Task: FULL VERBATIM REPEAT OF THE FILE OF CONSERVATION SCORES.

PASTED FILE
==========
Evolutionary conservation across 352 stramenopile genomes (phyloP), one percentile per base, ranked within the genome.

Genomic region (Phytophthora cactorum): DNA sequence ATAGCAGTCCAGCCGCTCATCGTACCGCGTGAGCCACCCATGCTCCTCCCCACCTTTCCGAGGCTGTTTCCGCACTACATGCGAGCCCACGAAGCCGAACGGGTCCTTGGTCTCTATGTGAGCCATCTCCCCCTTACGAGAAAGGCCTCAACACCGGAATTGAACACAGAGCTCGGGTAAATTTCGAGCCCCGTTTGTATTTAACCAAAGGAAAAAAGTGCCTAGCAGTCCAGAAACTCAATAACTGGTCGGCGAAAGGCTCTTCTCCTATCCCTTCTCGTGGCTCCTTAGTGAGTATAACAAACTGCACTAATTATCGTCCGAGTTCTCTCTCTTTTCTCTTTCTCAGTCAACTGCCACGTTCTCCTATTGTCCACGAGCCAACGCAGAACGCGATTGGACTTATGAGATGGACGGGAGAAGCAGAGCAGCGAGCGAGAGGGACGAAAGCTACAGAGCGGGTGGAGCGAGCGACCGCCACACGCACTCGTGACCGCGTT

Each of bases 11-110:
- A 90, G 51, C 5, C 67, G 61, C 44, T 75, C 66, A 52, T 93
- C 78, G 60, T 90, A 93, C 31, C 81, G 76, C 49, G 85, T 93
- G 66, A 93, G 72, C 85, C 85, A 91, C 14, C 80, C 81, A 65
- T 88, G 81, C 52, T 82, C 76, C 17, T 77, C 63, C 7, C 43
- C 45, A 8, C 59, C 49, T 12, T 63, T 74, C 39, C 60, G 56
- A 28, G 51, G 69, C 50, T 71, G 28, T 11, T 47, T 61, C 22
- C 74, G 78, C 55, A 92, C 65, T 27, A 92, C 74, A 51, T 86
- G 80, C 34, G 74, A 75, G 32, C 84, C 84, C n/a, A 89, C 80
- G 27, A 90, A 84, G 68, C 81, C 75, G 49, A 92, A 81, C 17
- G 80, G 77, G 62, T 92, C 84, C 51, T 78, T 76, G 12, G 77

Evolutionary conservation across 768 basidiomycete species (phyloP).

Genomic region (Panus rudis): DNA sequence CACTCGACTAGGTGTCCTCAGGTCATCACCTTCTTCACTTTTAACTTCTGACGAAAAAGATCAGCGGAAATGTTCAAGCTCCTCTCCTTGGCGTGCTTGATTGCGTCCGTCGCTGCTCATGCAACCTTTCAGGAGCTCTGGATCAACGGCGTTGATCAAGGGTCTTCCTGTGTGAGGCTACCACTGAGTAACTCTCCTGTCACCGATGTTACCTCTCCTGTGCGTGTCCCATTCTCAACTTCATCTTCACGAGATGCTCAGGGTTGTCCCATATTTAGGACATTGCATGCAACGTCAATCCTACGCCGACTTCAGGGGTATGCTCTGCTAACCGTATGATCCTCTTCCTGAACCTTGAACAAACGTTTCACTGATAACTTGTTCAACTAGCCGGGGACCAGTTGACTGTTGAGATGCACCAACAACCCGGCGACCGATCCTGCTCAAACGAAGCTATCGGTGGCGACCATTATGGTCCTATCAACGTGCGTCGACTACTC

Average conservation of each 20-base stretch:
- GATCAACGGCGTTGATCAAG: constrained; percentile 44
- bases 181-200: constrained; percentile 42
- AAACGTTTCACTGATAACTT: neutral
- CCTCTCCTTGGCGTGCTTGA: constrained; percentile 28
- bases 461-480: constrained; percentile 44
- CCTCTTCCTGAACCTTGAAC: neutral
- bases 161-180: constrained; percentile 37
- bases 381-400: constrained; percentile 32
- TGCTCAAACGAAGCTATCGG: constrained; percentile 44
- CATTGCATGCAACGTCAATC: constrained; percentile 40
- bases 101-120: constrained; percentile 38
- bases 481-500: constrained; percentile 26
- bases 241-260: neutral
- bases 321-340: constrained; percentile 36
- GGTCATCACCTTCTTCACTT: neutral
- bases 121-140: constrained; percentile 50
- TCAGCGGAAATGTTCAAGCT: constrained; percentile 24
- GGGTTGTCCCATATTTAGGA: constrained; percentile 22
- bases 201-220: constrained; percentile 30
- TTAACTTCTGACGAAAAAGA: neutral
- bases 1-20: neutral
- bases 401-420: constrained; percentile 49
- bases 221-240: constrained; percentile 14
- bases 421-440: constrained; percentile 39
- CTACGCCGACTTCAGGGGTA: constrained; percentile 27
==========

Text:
Evolutionary conservation across 352 stramenopile genomes (phyloP), one percentile per base, ranked within the genome.

Genomic region (Phytophthora cactorum): DNA sequence ATAGCAGTCCAGCCGCTCATCGTACCGCGTGAGCCACCCATGCTCCTCCCCACCTTTCCGAGGCTGTTTCCGCACTACATGCGAGCCCACGAAGCCGAACGGGTCCTTGGTCTCTATGTGAGCCATCTCCCCCTTACGAGAAAGGCCTCAACACCGGAATTGAACACAGAGCTCGGGTAAATTTCGAGCCCCGTTTGTATTTAACCAAAGGAAAAAAGTGCCTAGCAGTCCAGAAACTCAATAACTGGTCGGCGAAAGGCTCTTCTCCTATCCCTTCTCGTGGCTCCTTAGTGAGTATAACAAACTGCACTAATTATCGTCCGAGTTCTCTCTCTTTTCTCTTTCTCAGTCAACTGCCACGTTCTCCTATTGTCCACGAGCCAACGCAGAACGCGATTGGACTTATGAGATGGACGGGAGAAGCAGAGCAGCGAGCGAGAGGGACGAAAGCTACAGAGCGGGTGGAGCGAGCGACCGCCACACGCACTCGTGACCGCGTT

Each of bases 11-110:
- A 90, G 51, C 5, C 67, G 61, C 44, T 75, C 66, A 52, T 93
- C 78, G 60, T 90, A 93, C 31, C 81, G 76, C 49, G 85, T 93
- G 66, A 93, G 72, C 85, C 85, A 91, C 14, C 80, C 81, A 65
- T 88, G 81, C 52, T 82, C 76, C 17, T 77, C 63, C 7, C 43
- C 45, A 8, C 59, C 49, T 12, T 63, T 74, C 39, C 60, G 56
- A 28, G 51, G 69, C 50, T 71, G 28, T 11, T 47, T 61, C 22
- C 74, G 78, C 55, A 92, C 65, T 27, A 92, C 74, A 51, T 86
- G 80, C 34, G 74, A 75, G 32, C 84, C 84, C n/a, A 89, C 80
- G 27, A 90, A 84, G 68, C 81, C 75, G 49, A 92, A 81, C 17
- G 80, G 77, G 62, T 92, C 84, C 51, T 78, T 76, G 12, G 77

Evolutionary conservation across 768 basidiomycete species (phyloP).

Genomic region (Panus rudis): DNA sequence CACTCGACTAGGTGTCCTCAGGTCATCACCTTCTTCACTTTTAACTTCTGACGAAAAAGATCAGCGGAAATGTTCAAGCTCCTCTCCTTGGCGTGCTTGATTGCGTCCGTCGCTGCTCATGCAACCTTTCAGGAGCTCTGGATCAACGGCGTTGATCAAGGGTCTTCCTGTGTGAGGCTACCACTGAGTAACTCTCCTGTCACCGATGTTACCTCTCCTGTGCGTGTCCCATTCTCAACTTCATCTTCACGAGATGCTCAGGGTTGTCCCATATTTAGGACATTGCATGCAACGTCAATCCTACGCCGACTTCAGGGGTATGCTCTGCTAACCGTATGATCCTCTTCCTGAACCTTGAACAAACGTTTCACTGATAACTTGTTCAACTAGCCGGGGACCAGTTGACTGTTGAGATGCACCAACAACCCGGCGACCGATCCTGCTCAAACGAAGCTATCGGTGGCGACCATTATGGTCCTATCAACGTGCGTCGACTACTC

Average conservation of each 20-base stretch:
- GATCAACGGCGTTGATCAAG: constrained; percentile 44
- bases 181-200: constrained; percentile 42
- AAACGTTTCACTGATAACTT: neutral
- CCTCTCCTTGGCGTGCTTGA: constrained; percentile 28
- bases 461-480: constrained; percentile 44
- CCTCTTCCTGAACCTTGAAC: neutral
- bases 161-180: constrained; percentile 37
- bases 381-400: constrained; percentile 32
- TGCTCAAACGAAGCTATCGG: constrained; percentile 44
- CATTGCATGCAACGTCAATC: constrained; percentile 40
- bases 101-120: constrained; percentile 38
- bases 481-500: constrained; percentile 26
- bases 241-260: neutral
- bases 321-340: constrained; percentile 36
- GGTCATCACCTTCTTCACTT: neutral
- bases 121-140: constrained; percentile 50
- TCAGCGGAAATGTTCAAGCT: constrained; percentile 24
- GGGTTGTCCCATATTTAGGA: constrained; percentile 22
- bases 201-220: constrained; percentile 30
- TTAACTTCTGACGAAAAAGA: neutral
- bases 1-20: neutral
- bases 401-420: constrained; percentile 49
- bases 221-240: constrained; percentile 14
- bases 421-440: constrained; percentile 39
- CTACGCCGACTTCAGGGGTA: constrained; percentile 27